BY STEPHANIE QUICK (@QUICKLIKESAND)
The election between brothers made the covenant easy to trace; Isaac, and not Ishmael; Jacob, and not Esau. For the distribution therein to be spread amongst the sons and tribes of Israel made things manageable; any Gentile participation required full conversion to Judaism and adherence to the Mosaic Law. Children of the covenant were identifiable by even visible means, accountable by culture, and qualified by birthright.
Scripture and history are rife with stories of men and women who loved the promises made by the God of Israel without actually loving the God of Israel—Israelites and Israelis included. The Apostle Paul lived and died with a holy jealousy for all the promises of God concerning the covenant, but so was Jonah. The two men could hardly be more different. One knew and cherished a holy Zionism which affirms the authority of Scripture and exalts the Name of God’s Son; the other rejected covenant righteousness and clung to distorted nationalism and defiled Zionism.
It is easy, then, to understand why the early disciples and apostles, numbered so few as they were, were slow to suggest the Gospel of the Kingdom should perhaps travel beyond the boundaries of Judea and Samaria. Gentiles never quite looked the part. Gentiles didn’t live the Law. Most importantly, Gentiles were disqualified by birth. It is easy to understand, sure—and, too easy. We dismiss the early offense and jealous hoarding of the covenant—generations of Jonahs—as selfish and Scripturally ignorant. We dismiss modern Jewish resentment of that Man from Nazareth and all His deceived disciples as arrogant. It’s an unfair dismissal; just as Jacob’s sons must reckon with the God of their fathers grafting a bunch of crass, formerly pagan and lawbreaking non-Jews into this holy covenant of particularity, so must we former pagans stumble over and reckon with Jewish offense at Gentile inclusion. If we ignore it, we fail to see a beautiful thing:
The audacity of Gentile hope in the Jewish Messiah.
When the Syrophoenician woman confronted the Christ and begged for deliverance, she was herself confronted with this undeniable truth: that deliverance was never actually promised to her. The check written to the children of Israel could be cashed freely by the children of Israel by virtue of the One who wrote it. But her name was never written on it, and she had to right to the account. It was audacious for her to even think to ask, and the disciples knew it. That’s why they were punks about it.
The scandal of peculiarity found in the fusion of wondrous grace and specific election turns itself on its head within its very foundations—“through [Abraham], all nations of the earth will be blessed.” Through a chosen nation, many would be chosen from the nations. Here’s why this has caused so many to stumble (read: get hot and bothered and offended) on either side of the Jew-Gentile ethnic line: If this is primarily about Israel proper, every Jew has a right to get offended at the proposed inclusion of bloody-handed non-Jews into this covenant made and given with and to Jews. If this is primarily about Gentiles getting grafted into what began as a Jew-specific covenant, every Gentile has a right to get offended at any Jew selfishly white-knuckling this grandiose thing that was meant for anybody and everybody.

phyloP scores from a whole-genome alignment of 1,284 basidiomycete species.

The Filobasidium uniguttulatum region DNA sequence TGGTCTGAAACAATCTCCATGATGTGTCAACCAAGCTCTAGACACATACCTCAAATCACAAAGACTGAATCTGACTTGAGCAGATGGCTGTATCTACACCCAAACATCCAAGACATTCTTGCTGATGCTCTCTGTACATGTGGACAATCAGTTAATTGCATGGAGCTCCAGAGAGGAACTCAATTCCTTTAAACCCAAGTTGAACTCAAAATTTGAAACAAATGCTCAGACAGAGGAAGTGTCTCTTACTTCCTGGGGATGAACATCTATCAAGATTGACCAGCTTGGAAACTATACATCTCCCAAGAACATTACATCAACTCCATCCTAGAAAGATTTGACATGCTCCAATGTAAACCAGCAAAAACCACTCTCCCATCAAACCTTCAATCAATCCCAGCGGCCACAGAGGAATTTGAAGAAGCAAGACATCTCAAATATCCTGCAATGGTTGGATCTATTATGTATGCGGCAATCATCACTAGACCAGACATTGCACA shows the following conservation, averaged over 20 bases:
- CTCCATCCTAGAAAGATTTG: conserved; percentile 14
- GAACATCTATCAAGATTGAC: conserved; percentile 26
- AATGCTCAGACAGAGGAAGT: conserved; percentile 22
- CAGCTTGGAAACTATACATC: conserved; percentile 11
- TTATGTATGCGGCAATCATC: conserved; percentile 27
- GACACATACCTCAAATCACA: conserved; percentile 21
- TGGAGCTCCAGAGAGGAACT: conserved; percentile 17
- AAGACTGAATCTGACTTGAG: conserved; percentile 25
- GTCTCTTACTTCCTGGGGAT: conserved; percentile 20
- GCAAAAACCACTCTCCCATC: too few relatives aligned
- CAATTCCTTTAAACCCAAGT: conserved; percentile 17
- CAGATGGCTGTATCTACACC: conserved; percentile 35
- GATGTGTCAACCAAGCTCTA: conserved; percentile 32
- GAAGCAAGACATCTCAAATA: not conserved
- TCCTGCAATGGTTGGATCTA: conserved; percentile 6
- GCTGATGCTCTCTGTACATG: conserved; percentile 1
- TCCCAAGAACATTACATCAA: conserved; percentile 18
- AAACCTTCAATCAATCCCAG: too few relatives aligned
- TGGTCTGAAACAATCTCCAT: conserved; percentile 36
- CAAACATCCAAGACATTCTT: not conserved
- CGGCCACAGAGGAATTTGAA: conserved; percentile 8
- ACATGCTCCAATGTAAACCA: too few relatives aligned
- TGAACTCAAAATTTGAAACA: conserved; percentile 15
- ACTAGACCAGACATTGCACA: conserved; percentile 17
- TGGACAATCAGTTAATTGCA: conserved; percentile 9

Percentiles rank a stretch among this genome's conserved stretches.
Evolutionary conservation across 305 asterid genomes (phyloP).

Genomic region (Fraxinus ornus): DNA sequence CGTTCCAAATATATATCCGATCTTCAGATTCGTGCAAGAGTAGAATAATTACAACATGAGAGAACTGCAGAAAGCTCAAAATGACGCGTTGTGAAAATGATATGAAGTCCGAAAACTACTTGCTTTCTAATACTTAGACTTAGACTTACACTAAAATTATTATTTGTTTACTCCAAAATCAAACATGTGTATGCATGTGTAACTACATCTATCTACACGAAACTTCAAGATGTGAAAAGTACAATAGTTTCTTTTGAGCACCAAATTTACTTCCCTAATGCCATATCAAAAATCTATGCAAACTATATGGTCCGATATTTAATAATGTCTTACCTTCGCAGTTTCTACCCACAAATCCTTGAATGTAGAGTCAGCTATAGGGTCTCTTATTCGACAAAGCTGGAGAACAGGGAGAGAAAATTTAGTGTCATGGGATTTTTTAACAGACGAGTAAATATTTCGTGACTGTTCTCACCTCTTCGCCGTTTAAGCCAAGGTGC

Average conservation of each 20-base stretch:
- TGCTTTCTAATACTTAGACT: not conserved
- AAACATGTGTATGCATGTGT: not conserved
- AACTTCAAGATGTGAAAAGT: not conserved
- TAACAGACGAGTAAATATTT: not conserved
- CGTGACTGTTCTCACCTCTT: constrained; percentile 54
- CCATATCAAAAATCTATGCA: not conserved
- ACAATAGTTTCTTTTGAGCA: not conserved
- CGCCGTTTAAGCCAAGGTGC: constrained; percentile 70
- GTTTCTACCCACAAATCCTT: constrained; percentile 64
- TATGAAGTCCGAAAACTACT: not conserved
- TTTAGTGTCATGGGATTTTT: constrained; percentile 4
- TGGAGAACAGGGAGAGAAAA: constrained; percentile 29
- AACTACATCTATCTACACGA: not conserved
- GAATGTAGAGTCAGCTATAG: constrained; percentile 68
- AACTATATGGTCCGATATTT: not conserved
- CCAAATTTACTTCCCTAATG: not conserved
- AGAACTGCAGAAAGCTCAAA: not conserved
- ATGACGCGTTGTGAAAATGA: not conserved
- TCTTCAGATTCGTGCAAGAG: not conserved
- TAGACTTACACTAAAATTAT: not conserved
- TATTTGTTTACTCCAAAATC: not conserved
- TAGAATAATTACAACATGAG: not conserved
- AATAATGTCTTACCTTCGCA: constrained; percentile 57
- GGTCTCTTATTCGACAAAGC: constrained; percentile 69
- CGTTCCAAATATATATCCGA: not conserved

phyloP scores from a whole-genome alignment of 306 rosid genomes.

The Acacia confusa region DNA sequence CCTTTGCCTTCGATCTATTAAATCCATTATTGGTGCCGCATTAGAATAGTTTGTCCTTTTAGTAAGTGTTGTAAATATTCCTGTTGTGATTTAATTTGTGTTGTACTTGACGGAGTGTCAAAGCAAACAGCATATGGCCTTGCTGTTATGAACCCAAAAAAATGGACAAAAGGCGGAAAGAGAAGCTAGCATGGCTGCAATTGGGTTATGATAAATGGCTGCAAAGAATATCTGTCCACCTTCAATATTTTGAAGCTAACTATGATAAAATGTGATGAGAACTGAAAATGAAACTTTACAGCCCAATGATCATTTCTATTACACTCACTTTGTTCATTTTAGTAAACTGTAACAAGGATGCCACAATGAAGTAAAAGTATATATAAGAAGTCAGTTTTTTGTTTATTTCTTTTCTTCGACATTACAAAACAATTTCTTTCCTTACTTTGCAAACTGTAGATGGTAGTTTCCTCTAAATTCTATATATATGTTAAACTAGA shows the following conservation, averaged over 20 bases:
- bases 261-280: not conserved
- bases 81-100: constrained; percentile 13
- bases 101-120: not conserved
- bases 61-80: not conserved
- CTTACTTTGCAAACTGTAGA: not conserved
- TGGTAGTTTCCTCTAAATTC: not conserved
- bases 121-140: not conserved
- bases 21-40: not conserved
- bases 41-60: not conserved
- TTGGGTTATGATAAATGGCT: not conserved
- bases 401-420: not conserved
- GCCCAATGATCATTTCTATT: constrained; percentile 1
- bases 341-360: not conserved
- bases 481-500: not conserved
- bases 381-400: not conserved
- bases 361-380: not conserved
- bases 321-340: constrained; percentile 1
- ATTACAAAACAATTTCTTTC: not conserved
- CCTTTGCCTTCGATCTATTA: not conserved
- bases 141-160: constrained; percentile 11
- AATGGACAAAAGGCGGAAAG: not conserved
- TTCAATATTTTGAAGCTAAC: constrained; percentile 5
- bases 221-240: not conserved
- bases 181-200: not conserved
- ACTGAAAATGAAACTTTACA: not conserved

But the Everlasting Covenant wasn’t and isn’t primarily about Jew or Gentile, and thus neither Jew nor Gentile have a right to get protective about or offended over anything to do with their covenantal “rights.”
This is fundamentally about the God who made and keeps said covenant, who owns salvation and does as He pleases. About the God who said from the beginning He had purpose for all nations, that the “knowledge of the glory of [Him] would cover the earth as the waters cover the sea,” such that on the distant shores of faraway coastlands, those born without any access to any knowledge of the God of covenant which is always given within covenant will have heard a declaration of His Name effectively producing due worship and exaltation of His precious Name—certainly not because the nations deserve to hear or deserve the privilege to speak and sing of the Holy One, but simply because the Holy One of Israel Himself deserves all the praise, honor and glory that could ever be given from otherwise pagan tongues and idolatrous minds. He deserves to be known and worshipped in Papua New Guinea. He deserves to be known and worshipped in Canada. He deserves to be known and worshipped in Nepal. He deserves to be known and worshipped in Saudi Arabia.
And He will be.
 Ruth, Rahab and Uriah the Hittite are all Old Testament examples of Gentiles who yoked themselves to the God of Israel
 See Romans 9:1-24
 See “Whales, Enemies & Mercy: What We Need to Learn from Jonah's Tantrum.”
 See Matthew 24:14
 See Acts 1:8
 See Matthew 15:21-28; Mark 7:25-30
 Genesis 12:3; 26:4
 Psalm 115:3; 135:6
 Habakkuk 2:14
 See Isaiah 24:14-16; Philippians 2:9